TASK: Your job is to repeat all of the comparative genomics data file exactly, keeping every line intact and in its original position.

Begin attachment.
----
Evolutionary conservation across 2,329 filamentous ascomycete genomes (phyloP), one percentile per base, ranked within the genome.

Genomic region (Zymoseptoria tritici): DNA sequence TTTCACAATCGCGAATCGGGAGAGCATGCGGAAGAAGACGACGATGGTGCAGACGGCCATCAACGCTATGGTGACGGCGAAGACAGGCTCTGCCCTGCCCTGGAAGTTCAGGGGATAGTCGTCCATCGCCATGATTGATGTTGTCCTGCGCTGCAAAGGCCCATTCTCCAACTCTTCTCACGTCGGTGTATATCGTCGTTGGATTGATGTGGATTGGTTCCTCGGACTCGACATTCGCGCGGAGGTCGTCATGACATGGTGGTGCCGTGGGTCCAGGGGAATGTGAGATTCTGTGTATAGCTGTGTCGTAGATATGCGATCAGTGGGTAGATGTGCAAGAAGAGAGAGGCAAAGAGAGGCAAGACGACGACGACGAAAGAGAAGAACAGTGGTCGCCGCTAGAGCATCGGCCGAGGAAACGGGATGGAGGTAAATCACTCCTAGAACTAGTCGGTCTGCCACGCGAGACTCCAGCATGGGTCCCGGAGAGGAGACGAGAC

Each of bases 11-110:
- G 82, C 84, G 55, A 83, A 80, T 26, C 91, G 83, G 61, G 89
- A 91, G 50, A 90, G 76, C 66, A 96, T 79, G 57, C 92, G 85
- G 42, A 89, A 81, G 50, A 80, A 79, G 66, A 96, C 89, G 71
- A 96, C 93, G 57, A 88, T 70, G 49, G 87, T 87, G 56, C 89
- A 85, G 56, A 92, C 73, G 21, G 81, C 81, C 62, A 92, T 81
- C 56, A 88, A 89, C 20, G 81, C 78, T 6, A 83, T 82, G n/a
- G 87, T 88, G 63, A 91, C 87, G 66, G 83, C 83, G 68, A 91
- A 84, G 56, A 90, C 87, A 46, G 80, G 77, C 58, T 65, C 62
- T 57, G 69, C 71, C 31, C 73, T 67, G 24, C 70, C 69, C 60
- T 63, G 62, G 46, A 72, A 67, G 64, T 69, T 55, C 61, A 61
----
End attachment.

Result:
Evolutionary conservation across 2,329 filamentous ascomycete genomes (phyloP), one percentile per base, ranked within the genome.

Genomic region (Zymoseptoria tritici): DNA sequence TTTCACAATCGCGAATCGGGAGAGCATGCGGAAGAAGACGACGATGGTGCAGACGGCCATCAACGCTATGGTGACGGCGAAGACAGGCTCTGCCCTGCCCTGGAAGTTCAGGGGATAGTCGTCCATCGCCATGATTGATGTTGTCCTGCGCTGCAAAGGCCCATTCTCCAACTCTTCTCACGTCGGTGTATATCGTCGTTGGATTGATGTGGATTGGTTCCTCGGACTCGACATTCGCGCGGAGGTCGTCATGACATGGTGGTGCCGTGGGTCCAGGGGAATGTGAGATTCTGTGTATAGCTGTGTCGTAGATATGCGATCAGTGGGTAGATGTGCAAGAAGAGAGAGGCAAAGAGAGGCAAGACGACGACGACGAAAGAGAAGAACAGTGGTCGCCGCTAGAGCATCGGCCGAGGAAACGGGATGGAGGTAAATCACTCCTAGAACTAGTCGGTCTGCCACGCGAGACTCCAGCATGGGTCCCGGAGAGGAGACGAGAC

Each of bases 11-110:
- G 82, C 84, G 55, A 83, A 80, T 26, C 91, G 83, G 61, G 89
- A 91, G 50, A 90, G 76, C 66, A 96, T 79, G 57, C 92, G 85
- G 42, A 89, A 81, G 50, A 80, A 79, G 66, A 96, C 89, G 71
- A 96, C 93, G 57, A 88, T 70, G 49, G 87, T 87, G 56, C 89
- A 85, G 56, A 92, C 73, G 21, G 81, C 81, C 62, A 92, T 81
- C 56, A 88, A 89, C 20, G 81, C 78, T 6, A 83, T 82, G n/a
- G 87, T 88, G 63, A 91, C 87, G 66, G 83, C 83, G 68, A 91
- A 84, G 56, A 90, C 87, A 46, G 80, G 77, C 58, T 65, C 62
- T 57, G 69, C 71, C 31, C 73, T 67, G 24, C 70, C 69, C 60
- T 63, G 62, G 46, A 72, A 67, G 64, T 69, T 55, C 61, A 61